Public transport officials breathe sighs of relief

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The train, bus and metro systems in and around the Oslo metropolitan area underwent their biggest route changes in several decades early this week, but officials could report few if any major problems. Commuters mostly got to their destinations and were being thanked for their patience and cooperation.

“Today we have to thank our customers,” Tom Ingulstad, head of passenger service for state railway NSB, told newspaper Aftenposten on Tuesday. “There have been few complaints and traffic has been good. We got documentation that the new route model works.”

The aim is more service, more often, even though it has led to some train routes taking longer than before. Some commuters also have to make new transfers, but there were no major delays on Monday.

The transport officials had opted to introduce the massive new route system in the dead of winter and even on the day when the Nobel Peace Prize is awarded in Oslo, an event that led to lots of visitors in town and to many streets being blocked because of heightened security. Even so, the bus, metro and train systems ran well, and the weather turned out to be fairly good. The local tram system wasn’t affected.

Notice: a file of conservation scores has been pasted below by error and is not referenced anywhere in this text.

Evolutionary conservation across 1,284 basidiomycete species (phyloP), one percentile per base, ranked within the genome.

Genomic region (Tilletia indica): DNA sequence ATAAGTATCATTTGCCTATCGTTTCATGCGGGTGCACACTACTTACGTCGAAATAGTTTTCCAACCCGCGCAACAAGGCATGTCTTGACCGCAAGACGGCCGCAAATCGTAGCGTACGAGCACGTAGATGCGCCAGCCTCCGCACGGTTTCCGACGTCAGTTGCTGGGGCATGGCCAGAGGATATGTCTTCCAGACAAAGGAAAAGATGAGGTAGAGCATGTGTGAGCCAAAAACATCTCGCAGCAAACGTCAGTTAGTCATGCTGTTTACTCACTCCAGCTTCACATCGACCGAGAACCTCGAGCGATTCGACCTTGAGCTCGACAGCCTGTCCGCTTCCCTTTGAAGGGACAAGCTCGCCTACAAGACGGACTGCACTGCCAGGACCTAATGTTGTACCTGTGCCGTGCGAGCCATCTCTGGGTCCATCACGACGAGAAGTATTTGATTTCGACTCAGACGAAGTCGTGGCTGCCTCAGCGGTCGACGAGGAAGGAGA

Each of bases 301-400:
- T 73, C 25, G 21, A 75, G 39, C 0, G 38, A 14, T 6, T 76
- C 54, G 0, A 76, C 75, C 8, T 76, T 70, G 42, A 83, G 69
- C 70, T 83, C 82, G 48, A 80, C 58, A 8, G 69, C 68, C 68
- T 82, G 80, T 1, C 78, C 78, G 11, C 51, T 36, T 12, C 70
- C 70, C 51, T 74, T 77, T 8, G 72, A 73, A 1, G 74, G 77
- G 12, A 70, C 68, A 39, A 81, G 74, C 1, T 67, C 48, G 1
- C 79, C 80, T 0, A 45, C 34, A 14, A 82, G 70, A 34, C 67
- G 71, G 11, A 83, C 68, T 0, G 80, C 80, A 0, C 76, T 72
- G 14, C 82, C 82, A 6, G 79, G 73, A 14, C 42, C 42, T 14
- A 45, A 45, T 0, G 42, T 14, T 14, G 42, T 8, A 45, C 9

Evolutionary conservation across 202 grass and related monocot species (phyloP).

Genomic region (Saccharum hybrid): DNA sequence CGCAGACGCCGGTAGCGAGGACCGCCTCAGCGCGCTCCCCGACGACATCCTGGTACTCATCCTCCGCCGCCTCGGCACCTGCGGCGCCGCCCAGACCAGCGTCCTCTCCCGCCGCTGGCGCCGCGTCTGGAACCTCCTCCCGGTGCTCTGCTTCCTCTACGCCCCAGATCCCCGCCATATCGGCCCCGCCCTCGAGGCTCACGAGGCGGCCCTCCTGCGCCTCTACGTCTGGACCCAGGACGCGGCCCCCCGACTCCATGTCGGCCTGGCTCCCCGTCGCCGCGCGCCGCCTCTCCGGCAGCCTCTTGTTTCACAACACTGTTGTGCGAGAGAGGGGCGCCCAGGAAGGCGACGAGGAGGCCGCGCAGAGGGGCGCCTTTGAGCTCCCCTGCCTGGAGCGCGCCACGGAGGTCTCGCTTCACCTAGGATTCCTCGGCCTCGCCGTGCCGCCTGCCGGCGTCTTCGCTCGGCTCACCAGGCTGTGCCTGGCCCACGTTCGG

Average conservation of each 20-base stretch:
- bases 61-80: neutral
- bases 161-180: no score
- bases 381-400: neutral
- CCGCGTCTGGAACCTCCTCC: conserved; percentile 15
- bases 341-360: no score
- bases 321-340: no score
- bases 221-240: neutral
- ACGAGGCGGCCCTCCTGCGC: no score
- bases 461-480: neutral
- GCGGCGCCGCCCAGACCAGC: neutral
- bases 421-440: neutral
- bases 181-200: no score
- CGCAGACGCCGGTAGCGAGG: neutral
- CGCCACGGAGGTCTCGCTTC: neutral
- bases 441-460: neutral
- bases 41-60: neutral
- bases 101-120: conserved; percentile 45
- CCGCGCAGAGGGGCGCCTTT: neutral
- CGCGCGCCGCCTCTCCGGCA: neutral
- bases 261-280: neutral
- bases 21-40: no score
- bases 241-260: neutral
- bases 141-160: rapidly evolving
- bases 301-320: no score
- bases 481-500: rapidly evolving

“Folks have been good at staying informed about the changes,” said Gry Isberg of the metropolitan transit system Ruter. “They’ve learned new line numbers and new departure times. There were big changes.”

Her colleagues and their counterparts at NSB still welcome passenger feedback, and adjustments may be made. Commuters on the train lines between Oslo and Spikkestad (midway to Drammen) and Jessheim (northeast of Oslo), for example, were met by packed trains and more stops along the way, and are letting their complaints be known.

newsinenglish.no staff